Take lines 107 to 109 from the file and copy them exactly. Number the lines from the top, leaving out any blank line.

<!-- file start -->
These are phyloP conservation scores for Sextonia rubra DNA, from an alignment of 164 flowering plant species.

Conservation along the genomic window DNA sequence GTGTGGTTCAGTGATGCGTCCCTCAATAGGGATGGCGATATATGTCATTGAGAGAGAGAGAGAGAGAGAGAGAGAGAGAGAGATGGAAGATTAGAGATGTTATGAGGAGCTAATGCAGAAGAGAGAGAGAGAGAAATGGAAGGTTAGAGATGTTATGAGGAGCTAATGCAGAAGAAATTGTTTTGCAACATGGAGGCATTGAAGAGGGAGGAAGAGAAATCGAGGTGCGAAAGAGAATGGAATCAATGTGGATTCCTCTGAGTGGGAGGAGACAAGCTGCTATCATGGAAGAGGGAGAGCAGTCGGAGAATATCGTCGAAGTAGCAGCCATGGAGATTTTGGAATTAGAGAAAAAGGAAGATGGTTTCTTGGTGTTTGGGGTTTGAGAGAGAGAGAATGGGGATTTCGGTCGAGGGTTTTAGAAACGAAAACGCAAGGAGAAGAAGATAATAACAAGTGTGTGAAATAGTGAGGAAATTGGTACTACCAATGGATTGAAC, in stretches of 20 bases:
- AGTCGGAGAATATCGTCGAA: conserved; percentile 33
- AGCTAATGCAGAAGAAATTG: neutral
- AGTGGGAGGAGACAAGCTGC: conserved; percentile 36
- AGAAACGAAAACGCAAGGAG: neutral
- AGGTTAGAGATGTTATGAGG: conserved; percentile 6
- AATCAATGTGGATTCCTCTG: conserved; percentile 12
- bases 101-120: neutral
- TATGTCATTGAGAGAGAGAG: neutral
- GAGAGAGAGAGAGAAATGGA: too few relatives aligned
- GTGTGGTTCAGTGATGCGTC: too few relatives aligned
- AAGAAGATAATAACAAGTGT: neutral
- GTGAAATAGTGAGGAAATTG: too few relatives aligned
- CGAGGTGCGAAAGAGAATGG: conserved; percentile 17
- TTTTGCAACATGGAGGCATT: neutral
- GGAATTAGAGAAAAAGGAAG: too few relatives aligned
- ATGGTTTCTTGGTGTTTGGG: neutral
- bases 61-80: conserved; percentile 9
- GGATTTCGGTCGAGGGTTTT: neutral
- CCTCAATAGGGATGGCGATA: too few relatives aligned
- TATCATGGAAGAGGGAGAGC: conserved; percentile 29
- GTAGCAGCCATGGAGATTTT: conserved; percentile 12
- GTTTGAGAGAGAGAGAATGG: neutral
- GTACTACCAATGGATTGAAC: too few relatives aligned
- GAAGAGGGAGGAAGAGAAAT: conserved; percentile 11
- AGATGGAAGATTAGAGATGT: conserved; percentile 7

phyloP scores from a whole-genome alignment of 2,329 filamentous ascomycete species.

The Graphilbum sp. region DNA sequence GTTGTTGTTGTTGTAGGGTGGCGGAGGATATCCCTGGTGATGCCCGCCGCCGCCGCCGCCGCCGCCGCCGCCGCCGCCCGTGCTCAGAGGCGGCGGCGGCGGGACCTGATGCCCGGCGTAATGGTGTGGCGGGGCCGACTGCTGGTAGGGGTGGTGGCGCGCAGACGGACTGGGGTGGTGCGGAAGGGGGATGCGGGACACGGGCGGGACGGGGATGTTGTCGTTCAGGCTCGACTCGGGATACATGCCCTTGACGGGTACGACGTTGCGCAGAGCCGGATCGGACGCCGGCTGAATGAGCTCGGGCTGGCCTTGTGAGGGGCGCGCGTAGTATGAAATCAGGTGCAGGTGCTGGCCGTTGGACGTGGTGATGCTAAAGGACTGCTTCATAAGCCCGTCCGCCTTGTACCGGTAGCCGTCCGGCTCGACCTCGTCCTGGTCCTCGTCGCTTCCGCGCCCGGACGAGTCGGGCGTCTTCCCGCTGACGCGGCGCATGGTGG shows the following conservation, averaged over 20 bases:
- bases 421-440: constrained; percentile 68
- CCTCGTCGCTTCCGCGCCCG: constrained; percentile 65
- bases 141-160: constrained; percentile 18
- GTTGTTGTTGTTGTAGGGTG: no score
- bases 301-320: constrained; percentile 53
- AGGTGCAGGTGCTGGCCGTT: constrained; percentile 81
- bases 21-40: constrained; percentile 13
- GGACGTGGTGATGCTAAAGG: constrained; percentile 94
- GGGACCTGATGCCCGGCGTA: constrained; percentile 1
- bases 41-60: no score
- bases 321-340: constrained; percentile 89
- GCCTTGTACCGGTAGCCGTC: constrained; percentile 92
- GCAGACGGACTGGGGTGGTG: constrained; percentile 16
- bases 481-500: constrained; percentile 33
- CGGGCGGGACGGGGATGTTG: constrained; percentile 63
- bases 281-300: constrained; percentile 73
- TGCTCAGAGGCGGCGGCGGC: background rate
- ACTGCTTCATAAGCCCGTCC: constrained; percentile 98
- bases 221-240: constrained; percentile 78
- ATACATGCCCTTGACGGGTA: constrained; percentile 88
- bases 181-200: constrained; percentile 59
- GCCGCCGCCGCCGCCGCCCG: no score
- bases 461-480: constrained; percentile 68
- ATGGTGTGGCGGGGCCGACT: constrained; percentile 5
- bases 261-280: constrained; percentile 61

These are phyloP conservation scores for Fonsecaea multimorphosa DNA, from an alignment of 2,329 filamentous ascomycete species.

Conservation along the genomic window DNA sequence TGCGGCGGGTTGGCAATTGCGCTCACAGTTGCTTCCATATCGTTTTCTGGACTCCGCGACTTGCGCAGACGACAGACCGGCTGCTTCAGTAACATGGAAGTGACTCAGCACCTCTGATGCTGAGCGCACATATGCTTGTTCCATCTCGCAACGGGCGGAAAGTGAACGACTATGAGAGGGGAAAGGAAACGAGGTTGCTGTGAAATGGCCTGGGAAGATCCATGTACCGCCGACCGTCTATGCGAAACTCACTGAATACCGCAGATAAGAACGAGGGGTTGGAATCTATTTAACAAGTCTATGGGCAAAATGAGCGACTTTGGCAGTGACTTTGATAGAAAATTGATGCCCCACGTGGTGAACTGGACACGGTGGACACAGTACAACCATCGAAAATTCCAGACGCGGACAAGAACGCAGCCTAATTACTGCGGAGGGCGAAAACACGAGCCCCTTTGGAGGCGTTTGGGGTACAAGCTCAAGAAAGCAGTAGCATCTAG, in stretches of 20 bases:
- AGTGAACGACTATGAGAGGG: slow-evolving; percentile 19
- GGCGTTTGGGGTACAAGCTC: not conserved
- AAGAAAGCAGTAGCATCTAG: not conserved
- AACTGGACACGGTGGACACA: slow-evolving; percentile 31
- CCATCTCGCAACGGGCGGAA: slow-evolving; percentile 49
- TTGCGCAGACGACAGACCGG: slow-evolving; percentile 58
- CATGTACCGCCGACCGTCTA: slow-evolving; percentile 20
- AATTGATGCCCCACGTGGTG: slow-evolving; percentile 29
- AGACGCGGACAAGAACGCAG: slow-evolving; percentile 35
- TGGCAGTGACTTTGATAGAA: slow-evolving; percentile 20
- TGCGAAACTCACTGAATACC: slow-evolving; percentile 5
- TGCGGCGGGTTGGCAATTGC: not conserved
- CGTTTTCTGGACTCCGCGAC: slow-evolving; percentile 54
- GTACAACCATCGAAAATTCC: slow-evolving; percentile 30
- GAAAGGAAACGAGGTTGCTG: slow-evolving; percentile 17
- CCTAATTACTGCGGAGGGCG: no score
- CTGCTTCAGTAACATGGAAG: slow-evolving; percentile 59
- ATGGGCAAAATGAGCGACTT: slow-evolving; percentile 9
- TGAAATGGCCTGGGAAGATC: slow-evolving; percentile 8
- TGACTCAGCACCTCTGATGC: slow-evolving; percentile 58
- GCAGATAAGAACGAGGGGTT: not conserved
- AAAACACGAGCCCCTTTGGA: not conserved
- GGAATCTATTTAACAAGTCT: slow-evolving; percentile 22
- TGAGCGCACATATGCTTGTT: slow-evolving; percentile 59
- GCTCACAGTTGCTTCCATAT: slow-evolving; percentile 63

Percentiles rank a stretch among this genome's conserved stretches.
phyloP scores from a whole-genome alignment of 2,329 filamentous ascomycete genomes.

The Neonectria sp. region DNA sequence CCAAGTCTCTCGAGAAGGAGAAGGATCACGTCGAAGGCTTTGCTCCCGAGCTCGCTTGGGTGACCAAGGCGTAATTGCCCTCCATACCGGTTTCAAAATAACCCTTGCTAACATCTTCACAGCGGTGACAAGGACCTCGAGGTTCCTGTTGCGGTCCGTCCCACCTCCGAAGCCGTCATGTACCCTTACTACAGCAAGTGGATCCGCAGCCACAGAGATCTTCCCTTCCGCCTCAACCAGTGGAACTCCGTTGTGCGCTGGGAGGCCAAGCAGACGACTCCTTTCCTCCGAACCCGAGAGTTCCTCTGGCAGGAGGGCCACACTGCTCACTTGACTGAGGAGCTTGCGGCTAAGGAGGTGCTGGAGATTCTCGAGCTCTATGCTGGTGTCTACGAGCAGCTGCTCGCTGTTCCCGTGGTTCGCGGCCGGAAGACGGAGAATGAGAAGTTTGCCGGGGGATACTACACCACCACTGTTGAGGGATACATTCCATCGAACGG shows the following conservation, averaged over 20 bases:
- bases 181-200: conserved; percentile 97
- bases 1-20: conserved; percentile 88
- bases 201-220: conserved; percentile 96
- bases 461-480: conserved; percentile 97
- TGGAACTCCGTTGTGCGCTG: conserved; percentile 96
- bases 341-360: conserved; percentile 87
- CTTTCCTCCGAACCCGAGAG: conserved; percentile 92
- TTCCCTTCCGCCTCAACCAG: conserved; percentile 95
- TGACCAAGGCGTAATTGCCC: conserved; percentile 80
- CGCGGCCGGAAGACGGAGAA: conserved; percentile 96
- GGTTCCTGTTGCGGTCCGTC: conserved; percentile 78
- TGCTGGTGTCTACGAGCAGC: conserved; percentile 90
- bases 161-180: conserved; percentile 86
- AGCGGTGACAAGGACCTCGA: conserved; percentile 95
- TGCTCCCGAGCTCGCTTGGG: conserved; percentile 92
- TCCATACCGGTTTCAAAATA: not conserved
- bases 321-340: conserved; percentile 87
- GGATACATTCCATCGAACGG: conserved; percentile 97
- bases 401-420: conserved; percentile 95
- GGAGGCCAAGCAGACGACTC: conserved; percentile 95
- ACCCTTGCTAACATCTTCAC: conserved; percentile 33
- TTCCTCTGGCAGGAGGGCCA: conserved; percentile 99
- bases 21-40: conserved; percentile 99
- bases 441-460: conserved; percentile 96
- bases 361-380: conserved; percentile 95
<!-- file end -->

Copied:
- bases 21-40: conserved; percentile 99
- bases 441-460: conserved; percentile 96
- bases 361-380: conserved; percentile 95